Can a group of strangers online buy the constitution?
In an audacious attempt that only goes to show how powerful crypto investors could be, a group of some 17,000 people came together to raise $47 million worth of Ether, the cryptocurrency of the Ethereum network, with the sole mandate of purchasing a rare copy of the first-ever US Constitution.
How did this group come together to raise the money and organize an audacious auction face-off? And what does this mean for groups like this in the future?
It all began on Twitter when a group of individuals began exchanging messages, joking about making a bid to purchase one of the thirteen surviving copies of the original US Constitution.
Originally printed in 1787, it was the first time in 33 years that one of the surviving copies would go on auction. Before now, it had been in the custody of New York philanthropist, Dorothy Tapper Goldman.
The venue for the auction was the world-class auction outfit, Sotheby's. But unlike many typical auctions, this time, an unorthodox group of people was going to make a huge statement.
This group goes by the name; ConstitutionDAO. While being a collection of a team of investors, unlike normal investors, a DAO relies on blockchain technology to track and validate the participation of its group members. It also uses the same technology to manage the fundraising process and disbursement of funds.
What started as a mere joke on Twitter morphed into a 17,000-person army of investors. And in the first five days of the creation of ConstitutionDAO, the group raised more than $4 million.
Just seven days later, that figure had risen to $47 million. By the way, all that money was held in Ether. With $47 million in their coffers, ConstitutionDAO was in the financial position to bid for the much sought-after copy of the US Constitution.
The first challenge was that they held their funds in Ether. And although Sotheby's had recently made an accommodation for bids to be made using cryptocurrency, specifically for two works made by the world-renowned street artist, Bank-see, the outfit was not going to accept anything other than government-issued currency for the 1787 US Constitution printout.
Secondly, DAOs like ConstitutionDAO do not have a central governing authority responsible for making decisions and executing agreements. Instead, because the group relies on Blockchain technology, it utilizes a concept called smart contracts, which are self-executing agreements that are stored and maintained on the blockchain.
Sotheby's does not recognize organizations with such an ambiguous structure. As such, the auction outfit does not allow DAO's to bid directly. In addition to this, Sotheby's also requires bidders to comply with the "know your customer" policy, a policy that is impractical for DAOs to follow due to the sheer size of the organization.
Nevertheless, ConstitutionDAO found a way to work around these bottlenecks to sit at the auction table.
To meet up with the fiat currency requirements, the group teamed up with a crypto exchange to convert their $47 million worth of Ether to US dollars, if the bid was successful.
Next, they agreed with a non-profit that would stand in the place of the group to officially make the bids on the DAO's behalf. And to facilitate the transfer of the actual document, the group also formed a corporation. With all that sorted out, ConstitutionDAO was ready to battle it out at Sotheby's.
Going into battle
What they did not expect, however, was that Ken Griffin, a billionaire, founder and CEO of Citadel, would also be at the auction with a steely determination to come away with that highly coveted document.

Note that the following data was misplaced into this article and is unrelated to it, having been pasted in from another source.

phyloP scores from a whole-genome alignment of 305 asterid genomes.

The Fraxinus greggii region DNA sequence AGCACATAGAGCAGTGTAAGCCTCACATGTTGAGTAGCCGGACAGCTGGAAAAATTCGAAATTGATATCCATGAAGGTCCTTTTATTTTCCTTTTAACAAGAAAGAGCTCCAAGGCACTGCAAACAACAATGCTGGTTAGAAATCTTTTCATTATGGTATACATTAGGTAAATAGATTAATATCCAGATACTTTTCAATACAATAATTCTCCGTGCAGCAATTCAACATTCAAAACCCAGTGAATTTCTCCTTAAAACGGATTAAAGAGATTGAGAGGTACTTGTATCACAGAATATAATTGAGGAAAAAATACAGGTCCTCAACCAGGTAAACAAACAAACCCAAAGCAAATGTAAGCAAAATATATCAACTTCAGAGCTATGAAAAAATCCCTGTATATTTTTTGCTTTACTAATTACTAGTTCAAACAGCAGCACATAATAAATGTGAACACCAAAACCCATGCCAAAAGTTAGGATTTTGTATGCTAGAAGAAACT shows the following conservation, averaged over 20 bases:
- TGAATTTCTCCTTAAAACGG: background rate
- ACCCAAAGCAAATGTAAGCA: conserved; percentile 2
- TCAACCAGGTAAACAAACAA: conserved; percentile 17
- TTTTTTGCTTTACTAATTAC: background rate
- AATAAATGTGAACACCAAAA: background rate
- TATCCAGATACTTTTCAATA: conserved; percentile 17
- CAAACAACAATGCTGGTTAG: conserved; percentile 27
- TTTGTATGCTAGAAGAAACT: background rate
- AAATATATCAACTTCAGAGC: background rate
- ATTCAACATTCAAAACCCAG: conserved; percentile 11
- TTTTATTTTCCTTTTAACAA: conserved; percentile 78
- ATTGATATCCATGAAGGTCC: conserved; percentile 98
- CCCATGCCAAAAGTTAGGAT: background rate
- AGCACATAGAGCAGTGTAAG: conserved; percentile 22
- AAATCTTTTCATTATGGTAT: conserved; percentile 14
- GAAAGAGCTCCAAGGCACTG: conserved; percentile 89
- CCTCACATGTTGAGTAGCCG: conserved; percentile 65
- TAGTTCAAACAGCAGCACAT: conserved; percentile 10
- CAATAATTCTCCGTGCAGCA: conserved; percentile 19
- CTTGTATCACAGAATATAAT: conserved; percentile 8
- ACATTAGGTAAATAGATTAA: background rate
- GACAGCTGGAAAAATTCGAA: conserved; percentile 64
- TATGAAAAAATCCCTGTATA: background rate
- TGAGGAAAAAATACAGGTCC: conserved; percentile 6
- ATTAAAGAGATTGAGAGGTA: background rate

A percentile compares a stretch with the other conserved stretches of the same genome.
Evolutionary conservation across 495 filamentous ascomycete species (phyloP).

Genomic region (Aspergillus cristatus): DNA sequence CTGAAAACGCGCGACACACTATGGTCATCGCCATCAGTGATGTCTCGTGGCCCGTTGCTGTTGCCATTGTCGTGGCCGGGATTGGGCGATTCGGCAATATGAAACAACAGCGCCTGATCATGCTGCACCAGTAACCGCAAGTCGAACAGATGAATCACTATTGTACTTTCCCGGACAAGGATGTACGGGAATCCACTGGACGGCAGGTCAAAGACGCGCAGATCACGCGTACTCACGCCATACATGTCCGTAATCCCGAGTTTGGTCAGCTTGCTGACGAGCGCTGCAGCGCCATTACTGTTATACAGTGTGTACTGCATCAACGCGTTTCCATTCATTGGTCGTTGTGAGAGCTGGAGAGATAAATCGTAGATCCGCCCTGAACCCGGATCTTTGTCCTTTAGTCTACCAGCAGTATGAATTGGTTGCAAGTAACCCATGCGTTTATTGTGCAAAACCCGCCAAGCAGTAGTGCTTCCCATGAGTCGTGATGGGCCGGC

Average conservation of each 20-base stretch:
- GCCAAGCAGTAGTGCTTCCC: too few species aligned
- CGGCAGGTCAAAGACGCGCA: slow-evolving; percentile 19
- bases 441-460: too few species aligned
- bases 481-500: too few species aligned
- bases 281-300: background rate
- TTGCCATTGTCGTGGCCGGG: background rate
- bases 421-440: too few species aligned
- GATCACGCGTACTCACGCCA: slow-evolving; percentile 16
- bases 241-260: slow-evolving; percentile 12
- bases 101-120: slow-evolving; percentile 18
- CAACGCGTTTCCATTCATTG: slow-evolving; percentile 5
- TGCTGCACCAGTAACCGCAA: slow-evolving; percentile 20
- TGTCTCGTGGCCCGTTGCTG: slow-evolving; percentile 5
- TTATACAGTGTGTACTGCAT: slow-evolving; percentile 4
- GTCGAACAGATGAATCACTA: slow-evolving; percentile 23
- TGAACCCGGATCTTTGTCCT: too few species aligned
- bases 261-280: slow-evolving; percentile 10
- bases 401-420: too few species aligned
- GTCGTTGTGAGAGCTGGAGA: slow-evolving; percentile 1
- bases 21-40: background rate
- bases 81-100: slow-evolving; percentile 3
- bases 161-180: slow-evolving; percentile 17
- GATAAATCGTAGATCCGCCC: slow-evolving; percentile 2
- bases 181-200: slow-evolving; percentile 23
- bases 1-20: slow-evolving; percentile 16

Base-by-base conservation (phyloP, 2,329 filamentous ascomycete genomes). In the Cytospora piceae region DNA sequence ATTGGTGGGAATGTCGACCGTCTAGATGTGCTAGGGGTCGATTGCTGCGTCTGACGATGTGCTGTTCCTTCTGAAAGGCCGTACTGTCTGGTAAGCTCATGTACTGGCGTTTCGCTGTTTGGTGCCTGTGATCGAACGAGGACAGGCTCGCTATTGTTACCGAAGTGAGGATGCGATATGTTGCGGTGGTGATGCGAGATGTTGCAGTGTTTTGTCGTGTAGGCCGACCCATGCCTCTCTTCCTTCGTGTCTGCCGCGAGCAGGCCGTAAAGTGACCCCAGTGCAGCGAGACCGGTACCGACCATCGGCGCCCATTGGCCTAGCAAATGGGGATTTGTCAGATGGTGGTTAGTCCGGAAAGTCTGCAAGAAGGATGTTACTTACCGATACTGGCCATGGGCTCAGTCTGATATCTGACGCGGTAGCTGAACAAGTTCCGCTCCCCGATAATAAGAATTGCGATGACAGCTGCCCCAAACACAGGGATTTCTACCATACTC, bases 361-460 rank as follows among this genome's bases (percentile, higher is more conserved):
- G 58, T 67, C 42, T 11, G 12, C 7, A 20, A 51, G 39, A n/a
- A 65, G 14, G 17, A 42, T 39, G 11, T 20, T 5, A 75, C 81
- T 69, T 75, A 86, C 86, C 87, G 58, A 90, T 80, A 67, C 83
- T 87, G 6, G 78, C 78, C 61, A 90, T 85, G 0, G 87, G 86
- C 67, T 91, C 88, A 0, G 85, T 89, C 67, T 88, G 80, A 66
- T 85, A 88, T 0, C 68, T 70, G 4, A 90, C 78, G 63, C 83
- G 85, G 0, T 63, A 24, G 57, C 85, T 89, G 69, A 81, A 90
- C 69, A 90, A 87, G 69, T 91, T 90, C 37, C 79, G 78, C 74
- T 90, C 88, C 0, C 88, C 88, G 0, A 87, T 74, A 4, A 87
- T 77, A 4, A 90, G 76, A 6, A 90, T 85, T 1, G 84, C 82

Griffin pushed ConstitutionDAO all the way, outbidding the group, one million dollars at a time until he pushed them to the point of no return, winning the bid at the $43 million mark. At that point, ConstitutionDAO decided they could not continue.
Although they would have had some $4 million to spare had they matched Ken Griffin's bid, the group realized that $4 million will not be sufficient to transport and maintain the state of the document if they had it in their custody.
And based on that, the DAO ended the bidding from their side.
Ken Griffin, who is worth an estimated $16.1 billion, admitted that he knew he would be pushed all the way by the highly determined ConstitutionDAO.
With ConstitutionDAO failing to acquire the rare document, the group was left with the small matter of deciding what to do with the funds.
Immediately, after the failed bid, the group announced that they would be returning the funds contributed by the thousands of investors.
However, many of the investors have decided to leave their crypto in the group's wallet while they decide on their next line of action which could be to bid for another high-value asset at yet another auction.
That said, a definite line of action will be agreed upon by the group in future.
You might want to ask, had the DAO been successful in acquiring the document, how would it have been shared amongst over 17,000 investors.
Well, of course, there is no way the document would be shared amongst the investors. Instead, each investor would've become a holder of a crypto token known as "People".
This would have granted them specific voting rights to decide the future of the document.
Despite the failure of ConstitutionDAO to acquire their prized asset, their attempt is an indicator of what the future of investments could be like, all thanks to blockchain technology.
DAOs are gaining traction thanks to their decentralized nature which aids transparency and speed. Because of this, in a matter of days, these groups could come together to raise funds to buy out organisations as huge as sports teams.
That's how powerful they can be. They represent a new type of organization with an ability to work rapidly while maintaining transparency.